programming interfaces), protocols, or standard data formats. A computing
and communications platform consists of a number of such APIs, dedicated to various functions
in the system.
How To Make War
There's no manual of strategy and tactics for this kind of war. The
following set of strategies is my extrapolation from moves I've seen
repeatedly over twenty years in the industry. There is no canonicity to my
names -- they're just meant to evoke the right image when I use them
again. Along with the definition, I'll mention why the move is (maybe) good for its practitioner and (maybe)
good for the market or society at large.
This is pure competition for market share between solutions with similar
"top layers," providing more or less the same value: Word versus Word
Perfect; Oracle versus SQL Server versus DB2; LAN Manager versus Netware.
Here's where marketing and financial power count. Brand power,
advertising, distribution leverage, margin slashing, and bundling are
weapons of choice. This is also the purest case of increasing returns for
both vendor and market, as I discussed last time. It's therefore hard to
come from behind with this strategy, unless your competitor screws up.
(Which does happen: heard much about dBase lately?) But if you're behind,
you're more likely to attempt one of the following moves to avoid the
Accretion: Adding a layer
Rather than go head-on, the competitor may opt to add a new architectural layer to the
platform, providing new capabilities. The benefits of reduced specificity
will extend to this new function within the platform, providing increased
value to its users and hopefully securing their continued loyalty. The
hope is also that the competing platform(s) will begin to lose market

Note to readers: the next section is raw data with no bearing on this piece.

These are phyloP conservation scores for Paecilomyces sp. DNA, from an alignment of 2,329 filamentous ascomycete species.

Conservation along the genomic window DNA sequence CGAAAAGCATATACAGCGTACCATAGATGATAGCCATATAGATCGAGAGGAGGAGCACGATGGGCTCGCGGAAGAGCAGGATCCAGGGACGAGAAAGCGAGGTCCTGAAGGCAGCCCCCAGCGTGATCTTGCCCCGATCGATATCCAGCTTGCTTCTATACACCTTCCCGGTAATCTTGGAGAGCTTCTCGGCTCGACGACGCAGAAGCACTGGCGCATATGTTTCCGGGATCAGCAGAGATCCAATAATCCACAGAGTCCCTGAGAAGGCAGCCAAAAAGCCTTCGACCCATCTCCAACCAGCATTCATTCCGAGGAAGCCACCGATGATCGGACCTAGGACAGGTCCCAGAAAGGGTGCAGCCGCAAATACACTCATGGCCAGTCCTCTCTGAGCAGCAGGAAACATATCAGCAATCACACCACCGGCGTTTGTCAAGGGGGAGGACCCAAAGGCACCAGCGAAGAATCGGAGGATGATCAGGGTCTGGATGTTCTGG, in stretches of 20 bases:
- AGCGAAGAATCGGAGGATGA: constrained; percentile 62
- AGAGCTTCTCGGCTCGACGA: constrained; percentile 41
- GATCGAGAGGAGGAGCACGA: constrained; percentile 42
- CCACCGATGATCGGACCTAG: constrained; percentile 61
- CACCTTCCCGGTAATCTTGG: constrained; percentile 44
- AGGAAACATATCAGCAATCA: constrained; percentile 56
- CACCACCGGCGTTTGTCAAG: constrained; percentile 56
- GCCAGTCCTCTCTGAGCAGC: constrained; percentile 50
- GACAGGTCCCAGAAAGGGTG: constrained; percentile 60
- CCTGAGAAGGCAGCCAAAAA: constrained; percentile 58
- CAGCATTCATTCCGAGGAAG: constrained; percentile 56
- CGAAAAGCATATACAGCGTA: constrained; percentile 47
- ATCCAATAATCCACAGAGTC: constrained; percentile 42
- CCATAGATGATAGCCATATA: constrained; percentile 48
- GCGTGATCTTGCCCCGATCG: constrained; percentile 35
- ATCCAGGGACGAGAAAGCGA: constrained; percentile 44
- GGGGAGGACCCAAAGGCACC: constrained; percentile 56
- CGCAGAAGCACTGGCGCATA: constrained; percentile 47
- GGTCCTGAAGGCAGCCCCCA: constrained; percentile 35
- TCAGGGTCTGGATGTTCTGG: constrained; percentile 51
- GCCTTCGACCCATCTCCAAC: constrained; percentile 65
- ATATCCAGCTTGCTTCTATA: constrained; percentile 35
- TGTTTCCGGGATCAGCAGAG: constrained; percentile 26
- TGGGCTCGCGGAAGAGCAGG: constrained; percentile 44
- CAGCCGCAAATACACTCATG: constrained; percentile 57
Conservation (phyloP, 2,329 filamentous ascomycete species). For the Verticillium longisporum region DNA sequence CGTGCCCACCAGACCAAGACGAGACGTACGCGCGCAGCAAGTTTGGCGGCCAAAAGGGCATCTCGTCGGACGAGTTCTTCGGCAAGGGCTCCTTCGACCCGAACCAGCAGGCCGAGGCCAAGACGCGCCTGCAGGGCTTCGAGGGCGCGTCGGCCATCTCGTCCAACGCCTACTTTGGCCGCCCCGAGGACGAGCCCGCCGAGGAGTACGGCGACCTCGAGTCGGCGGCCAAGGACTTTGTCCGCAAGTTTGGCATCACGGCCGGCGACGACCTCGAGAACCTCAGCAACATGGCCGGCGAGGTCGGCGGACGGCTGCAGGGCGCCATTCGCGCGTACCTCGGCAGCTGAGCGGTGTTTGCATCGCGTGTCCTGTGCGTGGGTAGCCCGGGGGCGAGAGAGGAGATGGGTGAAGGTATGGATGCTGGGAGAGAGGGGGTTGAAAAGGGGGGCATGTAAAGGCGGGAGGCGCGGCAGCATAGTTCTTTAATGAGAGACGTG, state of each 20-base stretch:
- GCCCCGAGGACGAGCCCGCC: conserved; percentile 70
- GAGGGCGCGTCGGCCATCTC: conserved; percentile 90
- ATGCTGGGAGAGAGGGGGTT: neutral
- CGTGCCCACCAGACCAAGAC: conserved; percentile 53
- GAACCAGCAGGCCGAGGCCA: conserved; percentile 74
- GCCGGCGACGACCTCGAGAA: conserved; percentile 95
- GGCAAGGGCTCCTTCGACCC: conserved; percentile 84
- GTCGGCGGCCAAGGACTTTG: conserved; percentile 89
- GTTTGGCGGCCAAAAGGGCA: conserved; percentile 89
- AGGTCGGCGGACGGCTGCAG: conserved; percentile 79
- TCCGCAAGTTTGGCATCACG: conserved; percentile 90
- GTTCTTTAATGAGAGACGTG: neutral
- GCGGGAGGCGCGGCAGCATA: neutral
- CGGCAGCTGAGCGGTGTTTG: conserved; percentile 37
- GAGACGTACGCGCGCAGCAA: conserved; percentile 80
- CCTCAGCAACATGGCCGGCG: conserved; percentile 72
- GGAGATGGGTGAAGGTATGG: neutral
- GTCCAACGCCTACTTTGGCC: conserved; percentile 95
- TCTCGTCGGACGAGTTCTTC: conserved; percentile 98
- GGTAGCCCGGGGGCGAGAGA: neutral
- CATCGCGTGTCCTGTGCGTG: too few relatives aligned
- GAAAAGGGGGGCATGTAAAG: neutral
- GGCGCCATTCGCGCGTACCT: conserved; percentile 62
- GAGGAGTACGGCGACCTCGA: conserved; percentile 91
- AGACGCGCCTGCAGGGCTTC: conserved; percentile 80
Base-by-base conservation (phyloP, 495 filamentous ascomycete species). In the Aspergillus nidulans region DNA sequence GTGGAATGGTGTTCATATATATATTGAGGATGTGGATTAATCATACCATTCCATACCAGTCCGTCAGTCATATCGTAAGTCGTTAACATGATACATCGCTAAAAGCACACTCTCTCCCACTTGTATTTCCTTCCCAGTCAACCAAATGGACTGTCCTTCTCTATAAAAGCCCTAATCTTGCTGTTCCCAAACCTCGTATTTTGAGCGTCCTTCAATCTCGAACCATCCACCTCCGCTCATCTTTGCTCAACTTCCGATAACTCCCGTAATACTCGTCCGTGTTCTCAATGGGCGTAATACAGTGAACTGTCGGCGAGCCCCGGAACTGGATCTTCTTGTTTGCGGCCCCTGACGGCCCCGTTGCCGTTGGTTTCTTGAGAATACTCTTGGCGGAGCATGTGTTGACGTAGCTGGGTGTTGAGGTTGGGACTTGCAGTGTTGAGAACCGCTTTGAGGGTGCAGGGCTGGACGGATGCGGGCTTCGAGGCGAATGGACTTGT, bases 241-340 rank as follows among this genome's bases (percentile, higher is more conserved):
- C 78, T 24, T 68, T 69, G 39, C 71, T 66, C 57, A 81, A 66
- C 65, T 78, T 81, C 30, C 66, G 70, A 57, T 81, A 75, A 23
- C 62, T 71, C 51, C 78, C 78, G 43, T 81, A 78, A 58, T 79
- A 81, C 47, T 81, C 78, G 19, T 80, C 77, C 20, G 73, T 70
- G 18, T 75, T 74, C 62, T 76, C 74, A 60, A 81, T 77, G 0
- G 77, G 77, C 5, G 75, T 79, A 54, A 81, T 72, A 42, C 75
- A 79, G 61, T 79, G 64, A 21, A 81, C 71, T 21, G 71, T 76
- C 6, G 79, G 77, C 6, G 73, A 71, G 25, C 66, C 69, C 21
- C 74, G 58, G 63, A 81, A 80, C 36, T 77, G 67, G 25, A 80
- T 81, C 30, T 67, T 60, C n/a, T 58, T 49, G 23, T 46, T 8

share to the newly improved competitor, and that their purveyors will then
be forced to add the new architectural feature at a time and cost
disadvantage. An example of accretion was Apple's addition of easy-to-use
desktop publishing features to the Macintosh in the mid-eighties.
Accretion works best when the newly added function is one that is already
frequently used, but not yet standardized, among the users of the platform.
Since the need has already been filled to some degree by developers
extending the platform, they are often the victims of the accretion
strategy, while the end users typically get more functionality for the
same or less.
An accretion move can also be used aggressively, by attempting to
establish the same functional layer as a beachhead on top of the
opponent's platform. If the market accepts this move, the competitor's
ability to control how the function is added to his platform may be
reduced. In the best possible outcome, the increasing returns of adding
the function on all platforms may cause the first mover to dominate the
architectural layer. Examples of aggressive accretion moves include
Apple's move of QuickTime onto the Windows platform, and Microsoft's
support of OLE (via MS Office) on the Macintosh.
Commoditize a Layer
Suppose you've had the misfortune to lose control of a layer to a
competitor, who is thereby able to gain share and margin and to restrict
your ability to evolve your platform. Or perhaps fast-moving startups have